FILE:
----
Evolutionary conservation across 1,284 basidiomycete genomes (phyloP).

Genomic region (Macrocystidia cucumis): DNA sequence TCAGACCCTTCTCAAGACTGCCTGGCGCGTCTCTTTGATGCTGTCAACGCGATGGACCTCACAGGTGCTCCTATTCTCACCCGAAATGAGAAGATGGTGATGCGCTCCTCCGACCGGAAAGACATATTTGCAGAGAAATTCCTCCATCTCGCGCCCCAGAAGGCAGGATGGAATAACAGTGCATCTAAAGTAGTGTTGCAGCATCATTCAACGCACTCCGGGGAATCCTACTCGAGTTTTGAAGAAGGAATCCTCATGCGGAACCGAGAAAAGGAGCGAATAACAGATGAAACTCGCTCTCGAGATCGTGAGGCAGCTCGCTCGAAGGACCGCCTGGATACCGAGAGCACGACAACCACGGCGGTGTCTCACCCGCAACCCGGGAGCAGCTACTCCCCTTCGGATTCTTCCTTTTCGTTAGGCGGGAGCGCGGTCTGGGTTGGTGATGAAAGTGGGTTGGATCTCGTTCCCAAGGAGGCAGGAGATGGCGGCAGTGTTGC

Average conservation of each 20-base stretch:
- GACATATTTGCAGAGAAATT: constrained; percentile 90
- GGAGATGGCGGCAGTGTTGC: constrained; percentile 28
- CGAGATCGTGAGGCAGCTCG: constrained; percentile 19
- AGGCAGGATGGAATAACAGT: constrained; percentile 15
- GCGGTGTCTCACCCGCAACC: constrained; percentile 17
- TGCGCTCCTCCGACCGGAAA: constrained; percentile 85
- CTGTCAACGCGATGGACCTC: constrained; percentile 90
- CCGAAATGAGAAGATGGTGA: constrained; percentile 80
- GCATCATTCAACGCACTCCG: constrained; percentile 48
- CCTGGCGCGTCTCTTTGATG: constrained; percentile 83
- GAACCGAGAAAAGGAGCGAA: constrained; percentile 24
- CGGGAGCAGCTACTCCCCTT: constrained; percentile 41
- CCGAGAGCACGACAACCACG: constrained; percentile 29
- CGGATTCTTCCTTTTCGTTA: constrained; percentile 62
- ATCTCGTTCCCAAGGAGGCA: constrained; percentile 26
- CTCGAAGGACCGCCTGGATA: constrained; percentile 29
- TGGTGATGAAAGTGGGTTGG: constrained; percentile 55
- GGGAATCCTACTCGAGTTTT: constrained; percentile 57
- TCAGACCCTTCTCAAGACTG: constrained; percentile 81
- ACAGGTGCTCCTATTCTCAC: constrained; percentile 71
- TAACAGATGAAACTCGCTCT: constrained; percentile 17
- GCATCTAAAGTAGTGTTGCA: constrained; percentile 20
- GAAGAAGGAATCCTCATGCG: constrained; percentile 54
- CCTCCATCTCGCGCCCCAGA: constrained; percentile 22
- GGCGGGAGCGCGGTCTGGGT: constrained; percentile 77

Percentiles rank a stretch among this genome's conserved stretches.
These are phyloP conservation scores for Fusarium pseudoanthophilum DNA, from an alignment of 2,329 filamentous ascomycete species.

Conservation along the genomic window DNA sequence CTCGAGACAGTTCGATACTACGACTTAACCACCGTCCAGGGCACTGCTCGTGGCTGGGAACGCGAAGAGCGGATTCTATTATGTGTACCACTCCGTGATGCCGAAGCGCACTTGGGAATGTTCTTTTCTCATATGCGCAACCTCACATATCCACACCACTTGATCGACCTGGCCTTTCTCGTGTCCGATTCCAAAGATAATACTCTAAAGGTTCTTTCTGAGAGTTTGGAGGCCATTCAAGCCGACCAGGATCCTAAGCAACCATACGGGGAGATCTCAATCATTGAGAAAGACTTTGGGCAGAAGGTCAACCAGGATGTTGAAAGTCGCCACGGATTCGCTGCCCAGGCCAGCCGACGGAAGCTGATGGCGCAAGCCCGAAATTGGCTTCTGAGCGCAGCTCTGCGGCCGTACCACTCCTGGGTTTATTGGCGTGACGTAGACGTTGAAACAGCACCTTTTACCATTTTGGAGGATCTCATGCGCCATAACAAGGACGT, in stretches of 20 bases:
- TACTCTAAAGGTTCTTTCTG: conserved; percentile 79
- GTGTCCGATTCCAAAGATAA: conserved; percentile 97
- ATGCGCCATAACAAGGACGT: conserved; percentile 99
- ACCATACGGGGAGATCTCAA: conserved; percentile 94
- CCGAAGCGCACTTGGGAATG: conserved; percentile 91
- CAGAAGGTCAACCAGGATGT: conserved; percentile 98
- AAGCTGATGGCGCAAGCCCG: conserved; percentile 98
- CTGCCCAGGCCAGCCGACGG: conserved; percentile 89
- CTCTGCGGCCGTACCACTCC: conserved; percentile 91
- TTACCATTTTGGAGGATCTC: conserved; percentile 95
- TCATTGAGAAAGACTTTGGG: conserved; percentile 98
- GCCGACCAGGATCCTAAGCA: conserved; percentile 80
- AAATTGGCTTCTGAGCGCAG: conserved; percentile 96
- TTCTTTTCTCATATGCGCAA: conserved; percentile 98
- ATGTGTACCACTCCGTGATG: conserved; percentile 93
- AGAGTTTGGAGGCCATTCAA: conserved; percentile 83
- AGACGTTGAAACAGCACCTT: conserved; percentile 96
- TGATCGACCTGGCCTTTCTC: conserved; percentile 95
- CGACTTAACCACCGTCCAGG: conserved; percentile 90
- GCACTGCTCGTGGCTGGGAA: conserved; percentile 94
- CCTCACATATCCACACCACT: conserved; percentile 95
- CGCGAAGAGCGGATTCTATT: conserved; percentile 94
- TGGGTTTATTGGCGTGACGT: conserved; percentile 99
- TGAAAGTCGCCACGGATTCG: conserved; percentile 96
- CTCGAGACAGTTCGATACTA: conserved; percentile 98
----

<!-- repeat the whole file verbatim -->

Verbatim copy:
Evolutionary conservation across 1,284 basidiomycete genomes (phyloP).

Genomic region (Macrocystidia cucumis): DNA sequence TCAGACCCTTCTCAAGACTGCCTGGCGCGTCTCTTTGATGCTGTCAACGCGATGGACCTCACAGGTGCTCCTATTCTCACCCGAAATGAGAAGATGGTGATGCGCTCCTCCGACCGGAAAGACATATTTGCAGAGAAATTCCTCCATCTCGCGCCCCAGAAGGCAGGATGGAATAACAGTGCATCTAAAGTAGTGTTGCAGCATCATTCAACGCACTCCGGGGAATCCTACTCGAGTTTTGAAGAAGGAATCCTCATGCGGAACCGAGAAAAGGAGCGAATAACAGATGAAACTCGCTCTCGAGATCGTGAGGCAGCTCGCTCGAAGGACCGCCTGGATACCGAGAGCACGACAACCACGGCGGTGTCTCACCCGCAACCCGGGAGCAGCTACTCCCCTTCGGATTCTTCCTTTTCGTTAGGCGGGAGCGCGGTCTGGGTTGGTGATGAAAGTGGGTTGGATCTCGTTCCCAAGGAGGCAGGAGATGGCGGCAGTGTTGC

Average conservation of each 20-base stretch:
- GACATATTTGCAGAGAAATT: constrained; percentile 90
- GGAGATGGCGGCAGTGTTGC: constrained; percentile 28
- CGAGATCGTGAGGCAGCTCG: constrained; percentile 19
- AGGCAGGATGGAATAACAGT: constrained; percentile 15
- GCGGTGTCTCACCCGCAACC: constrained; percentile 17
- TGCGCTCCTCCGACCGGAAA: constrained; percentile 85
- CTGTCAACGCGATGGACCTC: constrained; percentile 90
- CCGAAATGAGAAGATGGTGA: constrained; percentile 80
- GCATCATTCAACGCACTCCG: constrained; percentile 48
- CCTGGCGCGTCTCTTTGATG: constrained; percentile 83
- GAACCGAGAAAAGGAGCGAA: constrained; percentile 24
- CGGGAGCAGCTACTCCCCTT: constrained; percentile 41
- CCGAGAGCACGACAACCACG: constrained; percentile 29
- CGGATTCTTCCTTTTCGTTA: constrained; percentile 62
- ATCTCGTTCCCAAGGAGGCA: constrained; percentile 26
- CTCGAAGGACCGCCTGGATA: constrained; percentile 29
- TGGTGATGAAAGTGGGTTGG: constrained; percentile 55
- GGGAATCCTACTCGAGTTTT: constrained; percentile 57
- TCAGACCCTTCTCAAGACTG: constrained; percentile 81
- ACAGGTGCTCCTATTCTCAC: constrained; percentile 71
- TAACAGATGAAACTCGCTCT: constrained; percentile 17
- GCATCTAAAGTAGTGTTGCA: constrained; percentile 20
- GAAGAAGGAATCCTCATGCG: constrained; percentile 54
- CCTCCATCTCGCGCCCCAGA: constrained; percentile 22
- GGCGGGAGCGCGGTCTGGGT: constrained; percentile 77

Percentiles rank a stretch among this genome's conserved stretches.
These are phyloP conservation scores for Fusarium pseudoanthophilum DNA, from an alignment of 2,329 filamentous ascomycete species.

Conservation along the genomic window DNA sequence CTCGAGACAGTTCGATACTACGACTTAACCACCGTCCAGGGCACTGCTCGTGGCTGGGAACGCGAAGAGCGGATTCTATTATGTGTACCACTCCGTGATGCCGAAGCGCACTTGGGAATGTTCTTTTCTCATATGCGCAACCTCACATATCCACACCACTTGATCGACCTGGCCTTTCTCGTGTCCGATTCCAAAGATAATACTCTAAAGGTTCTTTCTGAGAGTTTGGAGGCCATTCAAGCCGACCAGGATCCTAAGCAACCATACGGGGAGATCTCAATCATTGAGAAAGACTTTGGGCAGAAGGTCAACCAGGATGTTGAAAGTCGCCACGGATTCGCTGCCCAGGCCAGCCGACGGAAGCTGATGGCGCAAGCCCGAAATTGGCTTCTGAGCGCAGCTCTGCGGCCGTACCACTCCTGGGTTTATTGGCGTGACGTAGACGTTGAAACAGCACCTTTTACCATTTTGGAGGATCTCATGCGCCATAACAAGGACGT, in stretches of 20 bases:
- TACTCTAAAGGTTCTTTCTG: conserved; percentile 79
- GTGTCCGATTCCAAAGATAA: conserved; percentile 97
- ATGCGCCATAACAAGGACGT: conserved; percentile 99
- ACCATACGGGGAGATCTCAA: conserved; percentile 94
- CCGAAGCGCACTTGGGAATG: conserved; percentile 91
- CAGAAGGTCAACCAGGATGT: conserved; percentile 98
- AAGCTGATGGCGCAAGCCCG: conserved; percentile 98
- CTGCCCAGGCCAGCCGACGG: conserved; percentile 89
- CTCTGCGGCCGTACCACTCC: conserved; percentile 91
- TTACCATTTTGGAGGATCTC: conserved; percentile 95
- TCATTGAGAAAGACTTTGGG: conserved; percentile 98
- GCCGACCAGGATCCTAAGCA: conserved; percentile 80
- AAATTGGCTTCTGAGCGCAG: conserved; percentile 96
- TTCTTTTCTCATATGCGCAA: conserved; percentile 98
- ATGTGTACCACTCCGTGATG: conserved; percentile 93
- AGAGTTTGGAGGCCATTCAA: conserved; percentile 83
- AGACGTTGAAACAGCACCTT: conserved; percentile 96
- TGATCGACCTGGCCTTTCTC: conserved; percentile 95
- CGACTTAACCACCGTCCAGG: conserved; percentile 90
- GCACTGCTCGTGGCTGGGAA: conserved; percentile 94
- CCTCACATATCCACACCACT: conserved; percentile 95
- CGCGAAGAGCGGATTCTATT: conserved; percentile 94
- TGGGTTTATTGGCGTGACGT: conserved; percentile 99
- TGAAAGTCGCCACGGATTCG: conserved; percentile 96
- CTCGAGACAGTTCGATACTA: conserved; percentile 98